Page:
14 September 2008
Sauble’s Once Popular for Dining
By Mary Ann Ashcraft
A drive from Taneytown to Emmitsburg takes you past a large complex of buildings at the corner of Harney Road and Rte. 140 – a place you can’t miss because of its size and distinct yellow color. Be sure to look twice because you’re passing a Carroll County landmark! Although it closed in 1943, many senior citizens still remember it as the site of the famous Sauble’s Inn which, like Baugher’s Restaurant today, was a dining destination for people from across the state.
Louella Harner, a granddaughter of George and Irene Sauble who ran the inn for twenty-five years, recalls the family-style meal she and other young waitresses served – fried chicken with mashed potatoes and gravy, corn, lima beans, peas, sliced tomatoes, candied sweet potatoes, cole slaw, candied apples, cottage cheese and apple butter, fruit salad, chicken salad, sauerkraut, three kinds of cake, three flavors of ice cream plus beverages. Almost everything was grown or made by the family. Fresh asparagus was added in the spring and peach ice cream was a favorite in the summer.
The Inn served dinner to the public on Sundays and daily to summer boarders. In the beginning, the Saubles were only preparing extra meals for friends and relatives of their boarders, but word of their delicious cooking quickly spread and the restaurant business took off. One Mother’s Day they served 1,000 dinners, and battled a fire in a kitchen stove at the same time! An old Sauble’s Inn matchbook advertised banquets could be arranged for a minimum of 25 people at $1.25 per person. An overnight stay at the Inn plus three meals cost $3.50.
Waitresses found the work demanding and receiving a $1.00 tip was a rare event in those days. They risked the wrath of local ministers who weren’t very pleased that their young parishioners were breaking the Sabbath. However, this was a wonderful way to earn extra money during the Depression. Bernice Devilbiss Study, a waitress during that period, could afford to buy a cow with the wages and tips she received. Mrs. Harner, as part of the Sauble family, began by drying dishes and eventually became a waitress, but also helped behind the scenes killing and cleaning chickens.
Dinners cost seventy-five cents when the restaurant business began in 1918, but the price slowly rose to $2.75 and the Saubles were afraid they might need to charge more in 1943 due to problems associated with the war. To avoid that prospect, and because they felt they were getting too old for such strenuous work, they closed the Inn’s doors. The property has stayed in the family, however; there are now six apartments in the huge old house, and a great-grandson farms the surrounding land.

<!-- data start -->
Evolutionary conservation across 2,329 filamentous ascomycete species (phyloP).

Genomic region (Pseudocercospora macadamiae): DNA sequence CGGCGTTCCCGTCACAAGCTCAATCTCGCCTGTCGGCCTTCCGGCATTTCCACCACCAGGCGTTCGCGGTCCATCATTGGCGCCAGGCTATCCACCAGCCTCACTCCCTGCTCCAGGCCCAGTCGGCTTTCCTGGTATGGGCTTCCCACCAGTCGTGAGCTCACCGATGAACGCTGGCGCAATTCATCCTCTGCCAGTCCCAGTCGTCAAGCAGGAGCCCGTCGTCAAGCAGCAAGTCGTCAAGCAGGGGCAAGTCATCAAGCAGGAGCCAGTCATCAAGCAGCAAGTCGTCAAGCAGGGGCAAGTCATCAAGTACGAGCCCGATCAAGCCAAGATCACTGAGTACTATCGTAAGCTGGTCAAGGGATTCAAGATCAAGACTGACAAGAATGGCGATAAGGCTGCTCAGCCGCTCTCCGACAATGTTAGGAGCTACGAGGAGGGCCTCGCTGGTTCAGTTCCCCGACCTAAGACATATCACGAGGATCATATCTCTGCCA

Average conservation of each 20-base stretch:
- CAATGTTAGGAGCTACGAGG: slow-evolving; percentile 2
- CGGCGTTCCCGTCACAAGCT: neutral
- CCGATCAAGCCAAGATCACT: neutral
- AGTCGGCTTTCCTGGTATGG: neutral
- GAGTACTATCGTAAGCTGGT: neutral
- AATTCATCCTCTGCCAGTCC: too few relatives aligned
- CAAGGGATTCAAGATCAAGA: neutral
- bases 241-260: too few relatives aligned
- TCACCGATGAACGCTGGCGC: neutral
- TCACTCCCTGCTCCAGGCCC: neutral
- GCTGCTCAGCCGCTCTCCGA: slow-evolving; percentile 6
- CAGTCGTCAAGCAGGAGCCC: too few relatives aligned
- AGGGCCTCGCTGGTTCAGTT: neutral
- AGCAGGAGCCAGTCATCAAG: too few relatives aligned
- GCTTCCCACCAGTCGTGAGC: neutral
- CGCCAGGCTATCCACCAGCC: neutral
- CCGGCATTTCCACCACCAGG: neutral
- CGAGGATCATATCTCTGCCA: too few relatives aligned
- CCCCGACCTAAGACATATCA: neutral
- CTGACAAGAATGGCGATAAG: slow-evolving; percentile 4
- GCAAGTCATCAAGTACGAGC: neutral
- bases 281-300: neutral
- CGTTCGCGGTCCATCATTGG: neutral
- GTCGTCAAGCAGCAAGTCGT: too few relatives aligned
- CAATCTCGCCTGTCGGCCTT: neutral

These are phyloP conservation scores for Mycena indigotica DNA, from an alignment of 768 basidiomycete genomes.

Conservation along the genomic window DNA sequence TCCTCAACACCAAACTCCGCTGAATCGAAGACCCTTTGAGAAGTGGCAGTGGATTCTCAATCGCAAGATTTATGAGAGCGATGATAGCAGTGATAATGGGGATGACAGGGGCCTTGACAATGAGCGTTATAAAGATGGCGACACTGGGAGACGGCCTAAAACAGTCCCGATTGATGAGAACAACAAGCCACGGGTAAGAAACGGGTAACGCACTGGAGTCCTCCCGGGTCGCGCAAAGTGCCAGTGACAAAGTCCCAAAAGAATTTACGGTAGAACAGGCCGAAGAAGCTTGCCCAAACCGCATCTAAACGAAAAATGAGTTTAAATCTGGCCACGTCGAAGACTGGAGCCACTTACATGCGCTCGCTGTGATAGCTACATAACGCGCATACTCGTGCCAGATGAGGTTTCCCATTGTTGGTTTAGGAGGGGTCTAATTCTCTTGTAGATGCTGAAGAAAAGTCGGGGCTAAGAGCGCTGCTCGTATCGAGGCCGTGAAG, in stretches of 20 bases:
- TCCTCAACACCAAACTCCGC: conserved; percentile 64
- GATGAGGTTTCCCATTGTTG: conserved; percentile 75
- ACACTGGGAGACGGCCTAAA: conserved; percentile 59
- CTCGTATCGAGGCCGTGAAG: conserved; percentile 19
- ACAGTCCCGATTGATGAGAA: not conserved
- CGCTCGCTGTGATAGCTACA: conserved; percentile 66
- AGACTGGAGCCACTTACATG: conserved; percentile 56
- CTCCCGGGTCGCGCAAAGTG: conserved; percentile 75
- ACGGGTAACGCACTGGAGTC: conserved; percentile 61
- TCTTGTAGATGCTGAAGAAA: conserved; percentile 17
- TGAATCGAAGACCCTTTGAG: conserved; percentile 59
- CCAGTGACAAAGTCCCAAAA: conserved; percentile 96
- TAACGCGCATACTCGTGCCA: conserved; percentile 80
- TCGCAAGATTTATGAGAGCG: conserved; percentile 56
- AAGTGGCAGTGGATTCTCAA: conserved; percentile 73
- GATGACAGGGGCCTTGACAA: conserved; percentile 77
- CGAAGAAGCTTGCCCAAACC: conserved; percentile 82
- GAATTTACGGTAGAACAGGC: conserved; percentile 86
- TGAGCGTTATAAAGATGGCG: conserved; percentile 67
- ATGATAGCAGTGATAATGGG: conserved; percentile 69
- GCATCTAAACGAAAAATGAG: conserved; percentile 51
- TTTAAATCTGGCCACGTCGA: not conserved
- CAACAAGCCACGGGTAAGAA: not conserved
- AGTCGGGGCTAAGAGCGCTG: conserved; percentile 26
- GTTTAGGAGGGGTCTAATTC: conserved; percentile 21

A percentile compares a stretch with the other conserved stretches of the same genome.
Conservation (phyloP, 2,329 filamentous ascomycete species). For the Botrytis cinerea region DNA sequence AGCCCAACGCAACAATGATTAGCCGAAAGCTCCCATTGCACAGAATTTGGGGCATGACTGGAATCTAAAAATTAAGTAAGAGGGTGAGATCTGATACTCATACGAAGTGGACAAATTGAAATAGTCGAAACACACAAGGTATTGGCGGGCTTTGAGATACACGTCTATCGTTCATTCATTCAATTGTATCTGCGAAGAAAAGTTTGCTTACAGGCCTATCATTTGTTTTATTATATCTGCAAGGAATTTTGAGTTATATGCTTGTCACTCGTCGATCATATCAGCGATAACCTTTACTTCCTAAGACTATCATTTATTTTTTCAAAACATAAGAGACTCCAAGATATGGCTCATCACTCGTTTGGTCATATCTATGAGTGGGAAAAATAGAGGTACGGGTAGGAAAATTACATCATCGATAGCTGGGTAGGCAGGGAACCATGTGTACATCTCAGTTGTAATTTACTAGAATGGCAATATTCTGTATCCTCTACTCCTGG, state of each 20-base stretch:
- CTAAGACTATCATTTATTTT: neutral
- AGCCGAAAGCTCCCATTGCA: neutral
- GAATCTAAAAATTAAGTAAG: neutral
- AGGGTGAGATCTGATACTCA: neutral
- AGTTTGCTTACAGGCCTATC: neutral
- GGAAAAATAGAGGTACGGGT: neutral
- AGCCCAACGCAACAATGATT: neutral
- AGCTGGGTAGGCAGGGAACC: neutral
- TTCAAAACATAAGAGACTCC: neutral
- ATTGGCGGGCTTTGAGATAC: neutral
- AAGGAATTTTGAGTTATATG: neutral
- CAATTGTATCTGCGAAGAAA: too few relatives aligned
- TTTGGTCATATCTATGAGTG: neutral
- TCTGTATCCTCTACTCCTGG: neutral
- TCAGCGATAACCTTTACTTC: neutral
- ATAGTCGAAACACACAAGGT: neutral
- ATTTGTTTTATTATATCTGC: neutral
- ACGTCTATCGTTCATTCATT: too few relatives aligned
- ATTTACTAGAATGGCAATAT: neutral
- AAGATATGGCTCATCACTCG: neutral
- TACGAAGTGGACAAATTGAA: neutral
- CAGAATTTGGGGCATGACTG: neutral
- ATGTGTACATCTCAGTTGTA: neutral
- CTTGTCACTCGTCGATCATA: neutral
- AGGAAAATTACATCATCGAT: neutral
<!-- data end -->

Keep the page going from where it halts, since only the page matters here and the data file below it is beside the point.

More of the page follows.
The original 14-room brick house was built by Ruliff and Abigaile Crapster on the western edge of Taneytown toward the end of the eighteenth century and named “Locust Grove.” A very early toll road between Westminster and Emmitsburg ran past its front door; Harney Road, at the side door, was the best route to Gettysburg. Taneytown was flourishing during this period – a natural stopping place for travelers between York, Pennsylvania and Frederick, Maryland or those heading west.
During the early nineteenth century, Crapster descendants operated Locust Grove as a tavern and stagecoach inn, but it eventually passed to the Swope family. Just before the Battle of Gettysburg, many Union soldiers camped on the grounds; afterward, Dr. Samuel Swope cared for some of the wounded. The Saubles purchased the large property from Edward Reindollar in 1912 and began making much-needed repairs. They advertised for their first boarders in 1918…and the rest is history.
Mary Ann Ashcraft is a library volunteer at the Historical Society of Carroll County.
Photo credit: Louella Harner
Photo caption: This undated photograph shows the Sauble Farm situated just west of Taneytown. The fence-lined country road running past its front door is now Route 140.